- Government should recapitalise only profit making banks while loss making PSBs with high levels of NPAs should either be merged with some anchor bank (United Bank having 24% NPA merged with Punjab National Bank) or privatised (like IDBI bank having NPA of 28%)
Once the Twin Balance Sheet problem is resolved, there could be significant moral hazards . Newly cleaned up balance sheets may simply encourage bank managers to lend freely, ignoring the lessons of the past. Structural reform aimed at preventing this can take many forms but serious consideration must also be given to the issue of government majority ownership in the public sector banks. This leads to Governance Reforms in Banking sector .
Side Topic : Deposit Insurance & Credit Guarantee Corporation of India (DICGCI)
This came to scene as issue of Bank failures became a reality due to large NPAs . There are some issues in DICGCI which needs to be corrected .
- Deposit Insurance & Credit Guarantee Corporation of India.
- It is a 100% RBI owned company.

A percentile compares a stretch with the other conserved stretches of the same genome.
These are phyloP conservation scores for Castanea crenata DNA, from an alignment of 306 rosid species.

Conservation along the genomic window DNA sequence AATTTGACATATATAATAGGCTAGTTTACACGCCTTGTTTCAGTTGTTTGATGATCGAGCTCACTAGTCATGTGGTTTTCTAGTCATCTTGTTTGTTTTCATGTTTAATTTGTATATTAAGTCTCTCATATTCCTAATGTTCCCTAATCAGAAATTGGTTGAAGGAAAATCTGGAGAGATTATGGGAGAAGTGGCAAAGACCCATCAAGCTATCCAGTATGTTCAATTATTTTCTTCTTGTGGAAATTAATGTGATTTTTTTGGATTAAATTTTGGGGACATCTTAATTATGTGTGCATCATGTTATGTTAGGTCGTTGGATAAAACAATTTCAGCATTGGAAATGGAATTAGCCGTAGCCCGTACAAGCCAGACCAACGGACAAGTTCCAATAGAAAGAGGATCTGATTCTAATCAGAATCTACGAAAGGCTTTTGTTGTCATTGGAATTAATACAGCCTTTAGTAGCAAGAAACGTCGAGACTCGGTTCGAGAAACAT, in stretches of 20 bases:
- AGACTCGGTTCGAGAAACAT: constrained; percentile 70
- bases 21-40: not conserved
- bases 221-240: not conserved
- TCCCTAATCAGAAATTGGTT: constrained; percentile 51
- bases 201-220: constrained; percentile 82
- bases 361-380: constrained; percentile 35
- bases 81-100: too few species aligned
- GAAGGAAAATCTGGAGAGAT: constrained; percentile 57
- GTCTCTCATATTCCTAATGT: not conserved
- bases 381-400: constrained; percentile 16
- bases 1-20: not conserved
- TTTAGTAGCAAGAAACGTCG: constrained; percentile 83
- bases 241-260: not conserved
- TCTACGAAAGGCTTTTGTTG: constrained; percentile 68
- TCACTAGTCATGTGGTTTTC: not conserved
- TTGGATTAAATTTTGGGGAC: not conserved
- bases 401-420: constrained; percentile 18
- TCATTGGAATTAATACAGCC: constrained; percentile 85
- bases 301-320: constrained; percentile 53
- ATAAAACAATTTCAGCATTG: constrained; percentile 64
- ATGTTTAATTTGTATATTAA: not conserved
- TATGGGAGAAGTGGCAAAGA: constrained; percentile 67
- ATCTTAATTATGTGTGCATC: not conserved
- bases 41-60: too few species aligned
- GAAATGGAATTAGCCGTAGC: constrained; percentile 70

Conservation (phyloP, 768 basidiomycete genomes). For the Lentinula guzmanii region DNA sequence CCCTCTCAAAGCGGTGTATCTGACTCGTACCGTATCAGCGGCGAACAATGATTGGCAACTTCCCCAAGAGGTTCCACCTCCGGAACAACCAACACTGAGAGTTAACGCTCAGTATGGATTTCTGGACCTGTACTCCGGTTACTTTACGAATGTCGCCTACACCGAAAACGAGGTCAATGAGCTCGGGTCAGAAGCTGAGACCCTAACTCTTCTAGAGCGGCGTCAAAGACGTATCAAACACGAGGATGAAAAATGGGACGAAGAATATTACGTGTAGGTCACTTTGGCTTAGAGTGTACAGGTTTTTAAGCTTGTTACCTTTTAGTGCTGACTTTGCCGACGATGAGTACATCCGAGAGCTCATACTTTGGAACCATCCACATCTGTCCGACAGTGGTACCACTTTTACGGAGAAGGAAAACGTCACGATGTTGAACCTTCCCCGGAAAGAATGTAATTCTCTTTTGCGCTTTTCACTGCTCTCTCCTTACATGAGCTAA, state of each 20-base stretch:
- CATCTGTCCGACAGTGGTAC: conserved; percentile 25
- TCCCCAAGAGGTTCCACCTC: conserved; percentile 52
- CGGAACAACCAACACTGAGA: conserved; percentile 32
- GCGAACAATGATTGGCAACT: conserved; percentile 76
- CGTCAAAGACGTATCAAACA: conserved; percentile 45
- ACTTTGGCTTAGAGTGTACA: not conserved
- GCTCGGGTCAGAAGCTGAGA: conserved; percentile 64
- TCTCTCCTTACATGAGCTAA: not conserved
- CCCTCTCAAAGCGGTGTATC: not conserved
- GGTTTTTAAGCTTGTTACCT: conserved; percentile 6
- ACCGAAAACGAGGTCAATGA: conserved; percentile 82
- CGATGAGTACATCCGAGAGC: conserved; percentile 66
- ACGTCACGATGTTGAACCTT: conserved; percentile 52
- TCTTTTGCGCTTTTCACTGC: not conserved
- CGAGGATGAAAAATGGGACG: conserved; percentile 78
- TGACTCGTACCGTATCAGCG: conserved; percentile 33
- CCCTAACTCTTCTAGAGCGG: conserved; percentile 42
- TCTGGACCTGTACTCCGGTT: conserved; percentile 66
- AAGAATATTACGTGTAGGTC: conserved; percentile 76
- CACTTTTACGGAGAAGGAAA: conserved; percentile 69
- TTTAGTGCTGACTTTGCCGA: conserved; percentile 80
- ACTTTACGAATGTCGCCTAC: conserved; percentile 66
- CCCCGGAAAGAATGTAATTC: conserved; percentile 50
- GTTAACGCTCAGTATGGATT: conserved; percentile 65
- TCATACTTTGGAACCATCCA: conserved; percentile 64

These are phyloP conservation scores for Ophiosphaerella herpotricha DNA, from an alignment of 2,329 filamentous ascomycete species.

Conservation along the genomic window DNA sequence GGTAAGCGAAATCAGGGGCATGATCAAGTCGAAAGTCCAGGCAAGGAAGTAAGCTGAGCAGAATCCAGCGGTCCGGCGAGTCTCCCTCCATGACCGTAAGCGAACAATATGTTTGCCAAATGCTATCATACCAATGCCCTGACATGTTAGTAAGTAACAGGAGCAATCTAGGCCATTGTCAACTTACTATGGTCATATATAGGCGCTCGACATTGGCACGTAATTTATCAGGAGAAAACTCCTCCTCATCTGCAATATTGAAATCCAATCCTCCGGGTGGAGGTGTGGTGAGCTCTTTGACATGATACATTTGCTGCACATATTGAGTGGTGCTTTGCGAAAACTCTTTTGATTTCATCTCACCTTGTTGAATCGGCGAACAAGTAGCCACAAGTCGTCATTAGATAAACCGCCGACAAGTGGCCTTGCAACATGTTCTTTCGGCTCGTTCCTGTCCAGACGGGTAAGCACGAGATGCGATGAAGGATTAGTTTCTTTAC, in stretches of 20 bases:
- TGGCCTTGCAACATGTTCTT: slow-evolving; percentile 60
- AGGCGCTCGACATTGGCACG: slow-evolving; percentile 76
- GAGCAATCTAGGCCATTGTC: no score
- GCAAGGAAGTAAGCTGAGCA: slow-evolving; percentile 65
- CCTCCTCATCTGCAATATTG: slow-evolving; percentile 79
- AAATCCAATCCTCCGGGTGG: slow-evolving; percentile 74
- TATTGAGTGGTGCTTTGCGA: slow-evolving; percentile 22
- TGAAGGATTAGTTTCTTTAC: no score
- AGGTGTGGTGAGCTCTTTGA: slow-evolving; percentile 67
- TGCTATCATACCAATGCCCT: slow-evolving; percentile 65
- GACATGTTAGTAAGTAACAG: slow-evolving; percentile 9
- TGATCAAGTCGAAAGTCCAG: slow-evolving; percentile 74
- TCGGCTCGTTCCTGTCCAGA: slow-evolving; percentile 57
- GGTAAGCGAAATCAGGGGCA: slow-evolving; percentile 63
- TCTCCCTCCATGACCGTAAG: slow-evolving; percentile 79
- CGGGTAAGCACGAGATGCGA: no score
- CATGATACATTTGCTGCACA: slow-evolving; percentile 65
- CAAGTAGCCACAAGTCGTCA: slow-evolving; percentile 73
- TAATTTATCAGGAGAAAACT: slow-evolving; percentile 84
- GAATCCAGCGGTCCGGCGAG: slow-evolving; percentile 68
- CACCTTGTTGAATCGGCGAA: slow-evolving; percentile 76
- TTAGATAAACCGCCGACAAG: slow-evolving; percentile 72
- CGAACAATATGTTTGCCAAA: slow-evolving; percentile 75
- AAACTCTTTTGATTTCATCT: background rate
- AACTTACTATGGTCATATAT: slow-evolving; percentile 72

- All Banks have to buy insurance from DICGCI on their deposit . Max 5 lakh (changed in Budget 2020 – earlier it was Rs 1 lakh) of each depositor is insured in case of Bank shutdown .
- If a customer had deposited more than ₹5 lakh in a single commercial bank, then he gets only ₹5 lakh from DICGCI. For remaining amount he must wait till RBI liquidates the bank.
- DICGCI doesn’t cover NBFCs. Eg : UTI Mutual Fund Case of 2002 .
Bad Bank / PARA
- Former Chief Economic Advisor (CEA) Arvind Surbamanian in Economic Survey 2016-17 had proposed a bad bank named “Public Sector Asset Rehabilitation Agency” .
- To solve NPA problem, PARA/ Bad Bank will buy bad loans (loans which have turned NPA) from PSBs and try to salvage the maximum value from loan by either restructuring loan OR liquidation , auctioning or changing ownership of the company and absorbing the losses.
- Arvind suggested RBI to give additional dividend to Government to start this bad bank & finance its losses.
Why Bad Bank can be good idea ?
- This approach has been successfully used by East Asian Economies to solve the mess created during South Asian Currency Crisis of mid 1990s (successful example).
- Decentralised Decision making isn’t working because there are coordination problems, since large debtors have many creditors. Bad Bank can solve this issue.
- Stressed debt is heavily concentrated in large companies. Such big debts can be solved by professional organisation like PARA or Bad Bank.
- ARCs (Asset Reconstruction Companies) haven’t proved any more successful than banks in resolving bad debts. But international experience shows that a professionally run central agency with government backing can provide the solution in this regard.
Use in mains? in recommendations to solve NPA , can give this as one recommendation